You just created your first Python script! The remainder of this tutorial will walk you through the basics of Python through multiple example Python scripts . Again, it is recommended you follow along by creating and running these scripts. Even better, try modifying them to see if the output changes as you would expect!
We can add, multipy, subtract, and divide numbers quite easily. What if we
want to use some more complex math functions like the sine function? A lot of
these are provided by a package called NumPy (which we will look at much
closer in Working with Images in NumPy). To access these functins, we first need to
import the package with
import numpy as np. We can then use
to apply the sine function to some value. The math package also
provides some useful functions you may want to use like the floor and ceiling
# simple_math.py # addition, subtraction, multiplication, and division print(1 + 1) # 2 print(3 - 1) # 2 print(1 * 2) # 2 print(4 / 2) # 2.0 # exponents print(3**2) # 9 print(9**(1 / 2)) # 3 # math functions from numpy import numpy as np print(np.sin(1)) # 0.8414709848078965 print(np.sin(np.pi / 2)) # 1.0 # math functions from math import math print(math.floor(0.5)) # 0 print(math.ceil(0.5)) # 1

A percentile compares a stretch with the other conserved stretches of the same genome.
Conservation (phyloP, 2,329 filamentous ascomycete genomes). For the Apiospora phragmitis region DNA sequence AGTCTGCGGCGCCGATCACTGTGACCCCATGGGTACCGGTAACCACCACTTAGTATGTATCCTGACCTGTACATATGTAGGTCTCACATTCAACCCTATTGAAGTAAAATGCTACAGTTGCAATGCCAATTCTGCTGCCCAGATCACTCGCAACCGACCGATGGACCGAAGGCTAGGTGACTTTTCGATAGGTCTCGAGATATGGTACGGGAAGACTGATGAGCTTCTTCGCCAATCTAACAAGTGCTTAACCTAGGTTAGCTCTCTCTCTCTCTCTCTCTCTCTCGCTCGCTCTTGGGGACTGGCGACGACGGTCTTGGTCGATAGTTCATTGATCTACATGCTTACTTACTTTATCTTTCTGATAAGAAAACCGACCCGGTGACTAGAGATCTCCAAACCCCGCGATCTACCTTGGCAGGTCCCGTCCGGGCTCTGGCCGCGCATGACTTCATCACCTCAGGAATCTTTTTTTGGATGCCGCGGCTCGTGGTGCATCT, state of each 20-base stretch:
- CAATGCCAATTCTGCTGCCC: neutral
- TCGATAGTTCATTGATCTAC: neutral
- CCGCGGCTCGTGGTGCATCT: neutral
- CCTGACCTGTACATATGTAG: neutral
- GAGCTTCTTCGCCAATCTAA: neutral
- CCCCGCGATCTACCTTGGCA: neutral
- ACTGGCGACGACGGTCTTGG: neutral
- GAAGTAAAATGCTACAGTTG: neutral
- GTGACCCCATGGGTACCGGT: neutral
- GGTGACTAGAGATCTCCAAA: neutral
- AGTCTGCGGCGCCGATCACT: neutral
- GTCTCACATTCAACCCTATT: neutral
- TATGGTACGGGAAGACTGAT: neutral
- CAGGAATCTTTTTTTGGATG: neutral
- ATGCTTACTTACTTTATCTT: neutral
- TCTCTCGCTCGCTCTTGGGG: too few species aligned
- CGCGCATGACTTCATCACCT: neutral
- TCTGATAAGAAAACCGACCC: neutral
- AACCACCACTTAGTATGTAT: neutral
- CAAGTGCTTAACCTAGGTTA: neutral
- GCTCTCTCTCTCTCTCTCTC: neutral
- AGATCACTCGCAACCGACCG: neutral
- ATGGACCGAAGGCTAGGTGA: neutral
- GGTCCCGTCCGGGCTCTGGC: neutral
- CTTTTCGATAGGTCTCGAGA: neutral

It is often helpful to assign a name to a value. This is called a variable.
In the script below, we set the variable
x to be
y to be
2. We can then use these variables just like they were the values we
assigned them to.
# variables.py x = 1 y = 2 z = x + y print(x + y) # 3 print(y * 2) # 4 print(z) # 3
If we want to do the same command multiple times, we can use a loop. A loop has
for i in range(n) where
n is the number of times we will run
through this loop. The variable
i starts at zero and is incremented by one
every time we run through the loop. The lines of code that are run in every
iteration of the loop make up the loop body. We indent the lines that are in
the loop body.
# loops.py for i in range(5): print(i) x = 0 for i in range(5): x = x + i print(x) # Expected Output: # 0 # 1 # 2 # 3 # 4 # 10
What if we want to run a line of code only if a certain condition holds?
These are called conditional statements. To compare values, we can use
for equals and
!= for not equals. Note that
x = 2 assigns variable
x == 2 returns if
x has value
2 or not. Next,
we need the syntax for boolean operators like and, or, and not. The operator
x & y returns
True if both
True. The operator
x | y returns
True if at least one of
Lastly, we have the syntax for the conditional statement which is
where the body of the conditional statement runs if
body of the conditional statement is denoted with indentation like the